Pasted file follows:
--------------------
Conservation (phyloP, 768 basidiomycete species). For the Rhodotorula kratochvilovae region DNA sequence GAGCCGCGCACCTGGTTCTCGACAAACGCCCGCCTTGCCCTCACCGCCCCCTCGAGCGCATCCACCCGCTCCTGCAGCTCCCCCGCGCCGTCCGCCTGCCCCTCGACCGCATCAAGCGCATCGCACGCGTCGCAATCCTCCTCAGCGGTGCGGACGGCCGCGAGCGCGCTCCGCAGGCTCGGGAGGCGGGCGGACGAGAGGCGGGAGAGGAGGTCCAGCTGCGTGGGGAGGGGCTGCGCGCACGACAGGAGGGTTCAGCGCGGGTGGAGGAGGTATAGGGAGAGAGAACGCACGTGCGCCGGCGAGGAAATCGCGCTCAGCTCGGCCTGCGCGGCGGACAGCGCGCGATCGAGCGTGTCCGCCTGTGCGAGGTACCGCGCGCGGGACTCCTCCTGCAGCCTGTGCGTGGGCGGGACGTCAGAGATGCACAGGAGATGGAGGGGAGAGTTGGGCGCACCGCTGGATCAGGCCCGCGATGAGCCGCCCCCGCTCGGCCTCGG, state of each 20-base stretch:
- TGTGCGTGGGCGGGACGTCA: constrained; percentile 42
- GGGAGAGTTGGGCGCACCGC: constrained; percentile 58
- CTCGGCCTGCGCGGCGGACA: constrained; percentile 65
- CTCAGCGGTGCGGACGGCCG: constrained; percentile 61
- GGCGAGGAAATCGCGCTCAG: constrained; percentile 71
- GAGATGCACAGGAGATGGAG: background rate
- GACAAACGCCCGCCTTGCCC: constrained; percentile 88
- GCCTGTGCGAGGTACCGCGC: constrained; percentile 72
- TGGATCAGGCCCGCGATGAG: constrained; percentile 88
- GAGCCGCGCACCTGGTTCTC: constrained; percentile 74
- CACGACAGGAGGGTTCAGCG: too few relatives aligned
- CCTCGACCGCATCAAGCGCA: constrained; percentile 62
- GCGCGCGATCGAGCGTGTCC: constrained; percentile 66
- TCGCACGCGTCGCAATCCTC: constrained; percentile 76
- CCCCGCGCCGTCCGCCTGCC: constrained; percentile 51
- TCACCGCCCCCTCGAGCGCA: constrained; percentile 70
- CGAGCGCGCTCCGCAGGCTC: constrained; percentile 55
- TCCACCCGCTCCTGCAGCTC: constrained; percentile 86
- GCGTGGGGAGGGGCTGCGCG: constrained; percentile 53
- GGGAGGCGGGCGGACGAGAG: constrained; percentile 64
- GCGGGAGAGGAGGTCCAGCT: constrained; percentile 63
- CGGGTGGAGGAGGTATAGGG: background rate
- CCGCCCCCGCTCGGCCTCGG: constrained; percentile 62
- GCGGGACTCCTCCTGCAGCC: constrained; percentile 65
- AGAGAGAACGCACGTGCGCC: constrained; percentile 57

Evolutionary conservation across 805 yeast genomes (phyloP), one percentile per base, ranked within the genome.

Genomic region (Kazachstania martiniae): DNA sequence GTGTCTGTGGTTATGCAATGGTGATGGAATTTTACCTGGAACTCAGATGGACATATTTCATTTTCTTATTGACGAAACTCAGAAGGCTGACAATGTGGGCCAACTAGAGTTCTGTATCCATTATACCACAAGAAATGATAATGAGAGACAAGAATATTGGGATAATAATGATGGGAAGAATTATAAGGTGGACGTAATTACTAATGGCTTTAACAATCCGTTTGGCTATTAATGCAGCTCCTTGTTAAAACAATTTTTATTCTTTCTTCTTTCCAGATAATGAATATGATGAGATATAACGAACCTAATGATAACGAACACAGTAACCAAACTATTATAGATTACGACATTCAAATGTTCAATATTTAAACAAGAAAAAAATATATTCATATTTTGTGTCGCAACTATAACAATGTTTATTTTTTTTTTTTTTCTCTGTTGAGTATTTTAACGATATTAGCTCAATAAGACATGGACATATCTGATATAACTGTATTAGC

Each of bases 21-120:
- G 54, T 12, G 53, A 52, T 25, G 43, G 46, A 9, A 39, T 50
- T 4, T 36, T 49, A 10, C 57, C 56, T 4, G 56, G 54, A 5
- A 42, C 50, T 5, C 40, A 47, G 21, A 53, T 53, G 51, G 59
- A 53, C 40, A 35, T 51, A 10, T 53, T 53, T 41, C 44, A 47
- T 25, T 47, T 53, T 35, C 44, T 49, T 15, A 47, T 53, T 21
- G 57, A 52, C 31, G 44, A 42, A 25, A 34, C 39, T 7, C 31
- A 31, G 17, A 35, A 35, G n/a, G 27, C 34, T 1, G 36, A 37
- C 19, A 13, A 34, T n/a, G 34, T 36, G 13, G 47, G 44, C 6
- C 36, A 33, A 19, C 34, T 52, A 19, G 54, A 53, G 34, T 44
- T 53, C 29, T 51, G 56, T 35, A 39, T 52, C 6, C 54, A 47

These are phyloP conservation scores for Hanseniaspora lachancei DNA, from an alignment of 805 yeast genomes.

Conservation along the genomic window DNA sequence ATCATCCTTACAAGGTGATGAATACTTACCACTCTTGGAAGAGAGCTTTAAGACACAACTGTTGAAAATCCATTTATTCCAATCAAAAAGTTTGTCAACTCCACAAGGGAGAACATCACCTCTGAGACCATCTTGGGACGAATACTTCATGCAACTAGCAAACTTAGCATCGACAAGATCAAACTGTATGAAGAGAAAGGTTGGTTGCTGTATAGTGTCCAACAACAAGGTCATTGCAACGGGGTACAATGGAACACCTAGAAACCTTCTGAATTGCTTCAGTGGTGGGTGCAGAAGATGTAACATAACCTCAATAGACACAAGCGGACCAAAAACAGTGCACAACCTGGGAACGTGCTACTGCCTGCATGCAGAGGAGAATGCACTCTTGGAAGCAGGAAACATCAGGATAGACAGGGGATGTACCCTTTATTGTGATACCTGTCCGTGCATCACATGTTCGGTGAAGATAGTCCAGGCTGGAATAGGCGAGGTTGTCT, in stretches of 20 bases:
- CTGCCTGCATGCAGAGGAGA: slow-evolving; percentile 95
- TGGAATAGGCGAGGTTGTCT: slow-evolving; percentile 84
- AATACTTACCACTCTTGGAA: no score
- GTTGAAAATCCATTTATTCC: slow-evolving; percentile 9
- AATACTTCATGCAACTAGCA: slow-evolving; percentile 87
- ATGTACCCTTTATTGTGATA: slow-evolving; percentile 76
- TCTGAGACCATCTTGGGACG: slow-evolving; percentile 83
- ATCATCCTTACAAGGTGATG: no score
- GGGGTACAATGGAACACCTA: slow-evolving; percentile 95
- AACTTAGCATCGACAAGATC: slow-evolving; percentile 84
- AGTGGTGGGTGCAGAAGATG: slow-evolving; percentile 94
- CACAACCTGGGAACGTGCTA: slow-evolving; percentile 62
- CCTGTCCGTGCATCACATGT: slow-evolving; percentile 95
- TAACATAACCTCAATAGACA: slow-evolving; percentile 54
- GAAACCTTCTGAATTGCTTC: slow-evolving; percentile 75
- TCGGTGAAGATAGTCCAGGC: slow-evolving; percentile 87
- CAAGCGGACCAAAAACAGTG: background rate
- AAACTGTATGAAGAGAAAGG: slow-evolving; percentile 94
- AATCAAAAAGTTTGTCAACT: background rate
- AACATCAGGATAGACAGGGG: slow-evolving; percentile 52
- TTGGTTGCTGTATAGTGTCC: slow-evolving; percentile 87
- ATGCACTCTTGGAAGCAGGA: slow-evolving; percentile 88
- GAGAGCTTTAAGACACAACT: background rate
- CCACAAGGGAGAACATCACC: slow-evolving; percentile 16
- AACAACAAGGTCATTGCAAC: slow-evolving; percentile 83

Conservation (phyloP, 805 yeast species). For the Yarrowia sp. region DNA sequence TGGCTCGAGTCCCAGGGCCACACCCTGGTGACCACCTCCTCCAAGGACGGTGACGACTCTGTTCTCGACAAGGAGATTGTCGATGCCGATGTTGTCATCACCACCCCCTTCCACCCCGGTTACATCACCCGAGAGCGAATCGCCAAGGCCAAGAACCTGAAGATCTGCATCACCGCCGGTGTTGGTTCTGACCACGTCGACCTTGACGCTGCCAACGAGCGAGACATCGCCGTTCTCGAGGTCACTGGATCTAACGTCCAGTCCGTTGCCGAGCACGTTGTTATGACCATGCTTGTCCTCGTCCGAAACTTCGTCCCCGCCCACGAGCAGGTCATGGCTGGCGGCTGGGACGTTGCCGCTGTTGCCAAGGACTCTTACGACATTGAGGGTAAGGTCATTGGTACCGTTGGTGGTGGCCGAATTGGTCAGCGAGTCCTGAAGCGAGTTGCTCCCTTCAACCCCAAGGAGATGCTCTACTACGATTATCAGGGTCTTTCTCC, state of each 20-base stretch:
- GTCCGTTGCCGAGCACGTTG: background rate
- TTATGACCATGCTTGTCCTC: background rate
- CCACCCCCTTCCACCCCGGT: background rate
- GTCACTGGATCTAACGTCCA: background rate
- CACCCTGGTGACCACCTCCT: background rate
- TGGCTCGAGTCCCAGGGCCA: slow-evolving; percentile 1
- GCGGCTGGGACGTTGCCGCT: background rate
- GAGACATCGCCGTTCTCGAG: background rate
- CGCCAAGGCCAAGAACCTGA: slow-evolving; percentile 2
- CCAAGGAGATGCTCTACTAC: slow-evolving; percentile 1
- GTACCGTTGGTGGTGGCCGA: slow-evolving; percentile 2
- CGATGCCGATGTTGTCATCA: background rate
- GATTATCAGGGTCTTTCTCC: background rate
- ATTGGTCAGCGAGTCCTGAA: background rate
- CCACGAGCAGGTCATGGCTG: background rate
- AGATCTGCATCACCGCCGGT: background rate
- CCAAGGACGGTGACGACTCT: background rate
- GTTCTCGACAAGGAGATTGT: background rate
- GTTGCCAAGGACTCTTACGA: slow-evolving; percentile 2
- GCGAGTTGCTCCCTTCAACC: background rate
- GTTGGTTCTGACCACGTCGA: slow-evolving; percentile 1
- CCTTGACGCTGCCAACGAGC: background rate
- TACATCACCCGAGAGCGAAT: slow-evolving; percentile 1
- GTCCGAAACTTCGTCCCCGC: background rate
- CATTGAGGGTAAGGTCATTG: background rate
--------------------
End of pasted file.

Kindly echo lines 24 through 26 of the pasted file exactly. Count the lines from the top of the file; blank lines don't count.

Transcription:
- CCGCCCCCGCTCGGCCTCGG: constrained; percentile 62
- GCGGGACTCCTCCTGCAGCC: constrained; percentile 65
- AGAGAGAACGCACGTGCGCC: constrained; percentile 57